Consultant selection process in controversy
Kathmandu, April 4
The Nepali Army (NA) has decided to select an international consultant for the 72.5-kilometre-long Kathmandu-Tarai Fast Track amid the nationwide lockdown that has been implemented to prevent the spread of the coronavirus outbreak.
The NA decided to select the consultant by informing the Public Procurement Office and asking it to ‘seriously evaluate the situation in this crisis’ and to make a lawful decision.
However, the selection decision has been dragged into controversy as the Public Procurement Act was blatantly ignored.
On March 31, NA had forwarded a letter to a South Korean company called Yooshin Engineering Corporation JV asking the firm to sign the agreement as an international consultant of the national pride project.
At that time, NA had issued the ‘Letter of Intent’ (LoI) to Yooshin Engineering JV, which was selected within an hour of the financial proposal being unsealed. In fact, the financial proposal was unsealed within three hours of the
technical proposals of the two final bidders being opened.
But after the issue got dragged into controversy, the NA on April 2 termed the LoI as ‘issue of notification’.
“We will soon ink a formal agreement with the Korean firm,” said Brigadier General Bigyan Dev Pandey, spokesperson for NA.
The ‘LoI’ has moreover landed in controversy as Yooshin Engineering has been blacklisted by the state government of Assam in India for allegedly forging a detailed project report (DPR) of a bridge over the Brahmaputra River.
Selecting a company that has been blacklisted by a state government of a neighbouring country speaks volumes on the corruption that has become rampant in Nepal while constructing large infrastructure projects or while procuring essential goods in large volumes.
Meanwhile, a senior official at the Public Procurement Monitoring Office said that the selection process was done in a rather hasty manner during the nationwide lockdown which raises many questions regarding the legality of the deal.
Meanwhile, Article-37 of the Public Procurement Act-2007 states that before forwarding the LoI there has to be thorough discussions with the selected company even after the technical and financial proposals have been approved. It also states that there has to be clarity on the services that the selected company will be providing and a possible reduction in the service fees that was initially sought.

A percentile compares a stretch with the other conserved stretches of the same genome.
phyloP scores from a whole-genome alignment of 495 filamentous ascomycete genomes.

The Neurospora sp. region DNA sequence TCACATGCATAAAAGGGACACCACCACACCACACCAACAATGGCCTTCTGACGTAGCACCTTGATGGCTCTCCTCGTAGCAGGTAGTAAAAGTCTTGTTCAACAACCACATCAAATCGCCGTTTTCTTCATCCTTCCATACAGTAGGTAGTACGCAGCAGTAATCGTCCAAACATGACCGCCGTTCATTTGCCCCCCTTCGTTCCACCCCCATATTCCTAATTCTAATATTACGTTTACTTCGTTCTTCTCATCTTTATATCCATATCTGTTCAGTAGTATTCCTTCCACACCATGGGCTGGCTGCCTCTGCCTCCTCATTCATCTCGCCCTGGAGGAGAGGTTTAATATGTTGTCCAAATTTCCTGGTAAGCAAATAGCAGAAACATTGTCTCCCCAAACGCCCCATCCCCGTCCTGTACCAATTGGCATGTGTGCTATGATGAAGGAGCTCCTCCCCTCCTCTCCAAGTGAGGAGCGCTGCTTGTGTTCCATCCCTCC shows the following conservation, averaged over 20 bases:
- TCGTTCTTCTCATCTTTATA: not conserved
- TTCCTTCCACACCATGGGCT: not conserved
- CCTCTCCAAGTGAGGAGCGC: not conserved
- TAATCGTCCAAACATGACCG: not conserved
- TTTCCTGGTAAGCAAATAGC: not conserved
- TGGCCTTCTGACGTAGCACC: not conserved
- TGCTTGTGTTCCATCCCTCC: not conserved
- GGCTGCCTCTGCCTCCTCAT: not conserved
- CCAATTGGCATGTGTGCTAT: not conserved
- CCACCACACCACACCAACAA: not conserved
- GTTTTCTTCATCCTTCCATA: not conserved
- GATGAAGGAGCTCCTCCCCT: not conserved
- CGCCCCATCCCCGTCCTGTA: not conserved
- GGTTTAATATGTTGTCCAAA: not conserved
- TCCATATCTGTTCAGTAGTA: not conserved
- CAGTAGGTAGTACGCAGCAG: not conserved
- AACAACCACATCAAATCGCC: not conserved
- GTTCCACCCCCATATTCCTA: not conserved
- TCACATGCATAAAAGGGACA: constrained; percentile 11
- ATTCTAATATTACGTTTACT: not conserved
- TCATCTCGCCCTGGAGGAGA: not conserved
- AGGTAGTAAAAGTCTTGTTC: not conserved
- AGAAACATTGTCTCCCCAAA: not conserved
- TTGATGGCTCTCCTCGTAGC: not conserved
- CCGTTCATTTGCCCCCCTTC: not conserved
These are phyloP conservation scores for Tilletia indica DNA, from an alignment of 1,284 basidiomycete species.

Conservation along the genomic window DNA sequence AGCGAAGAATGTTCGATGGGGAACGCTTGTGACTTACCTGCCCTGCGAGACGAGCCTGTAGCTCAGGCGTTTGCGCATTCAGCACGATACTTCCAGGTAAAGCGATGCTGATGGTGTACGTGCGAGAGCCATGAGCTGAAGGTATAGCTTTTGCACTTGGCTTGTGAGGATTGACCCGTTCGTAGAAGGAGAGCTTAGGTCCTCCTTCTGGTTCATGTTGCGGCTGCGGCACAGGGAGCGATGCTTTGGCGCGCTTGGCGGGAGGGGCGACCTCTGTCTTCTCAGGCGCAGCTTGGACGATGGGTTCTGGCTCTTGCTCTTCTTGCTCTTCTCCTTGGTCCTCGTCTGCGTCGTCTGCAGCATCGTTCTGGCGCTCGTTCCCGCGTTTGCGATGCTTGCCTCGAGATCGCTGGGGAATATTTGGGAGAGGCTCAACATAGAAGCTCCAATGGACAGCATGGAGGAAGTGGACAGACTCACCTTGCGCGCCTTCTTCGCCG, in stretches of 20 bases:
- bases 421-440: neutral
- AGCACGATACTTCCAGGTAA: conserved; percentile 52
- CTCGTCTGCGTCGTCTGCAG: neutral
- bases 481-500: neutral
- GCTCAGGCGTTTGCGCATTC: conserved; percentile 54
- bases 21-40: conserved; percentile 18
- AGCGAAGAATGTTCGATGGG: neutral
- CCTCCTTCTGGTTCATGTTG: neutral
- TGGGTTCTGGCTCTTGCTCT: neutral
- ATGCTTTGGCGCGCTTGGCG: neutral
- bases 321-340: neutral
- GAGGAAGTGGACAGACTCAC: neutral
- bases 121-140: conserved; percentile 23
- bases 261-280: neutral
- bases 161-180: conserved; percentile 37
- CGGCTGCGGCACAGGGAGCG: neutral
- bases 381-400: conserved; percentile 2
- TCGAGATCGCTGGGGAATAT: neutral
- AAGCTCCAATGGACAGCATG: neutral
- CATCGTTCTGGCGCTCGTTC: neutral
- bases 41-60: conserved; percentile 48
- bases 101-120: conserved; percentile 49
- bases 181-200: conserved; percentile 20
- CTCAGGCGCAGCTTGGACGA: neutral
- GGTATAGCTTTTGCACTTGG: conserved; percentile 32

However, the NA sent the notice of intent to Yooshin Engineering for approval within three hours of opening the financial proposal, irrespective of the provisions of the guidelines in the act.
NA Spokesperson Pandey, however, claimed that the information was sent to the Korean company based on ‘quality and cost’ through legal process.
“There will be further negotiations before the deal is finalised,” he said. “We will follow all the rules and regulations before inking the formal agreement, which will take at least 50 days.”
He added that the fee for the consultancy service will be made public only after the contract agreement has been formally signed. However, according to sources, the fee for the consultancy services hovers around Rs three billion.
On November 28, six international joint venture firms had been shortlisted, including Yooshin Engineering Corporation Korea; Korea Expressway Corporation Korea and Pyunghwa Engineering Consultants Ltd, Korea; JV of China Railway Eryuan Engineering Group Co Ltd; PEC+S Deutschland Planning Engineering Consulting Service GmbH, Germany; JV of SMEC International Pty Ltd Australia; and Dongsung Engineering Co Korea and Korea Engineering Consultants Corp, Korea.
NA, which has been assigned the full responsibility for construction of the project, has expressed its commitment to complete the project by May 13, 2024.
Based on the DPR, the construction cost of the project has been estimated at Rs 175.19 billion, which is Rs 63.19 billion more than the earlier estimate of Rs 112 billion.
However, NA has yet to give a clear answer for the reasons behind the rise in construction cost.
A version of this article appears in e-paper on April 05, 2020 of The Himalayan Times.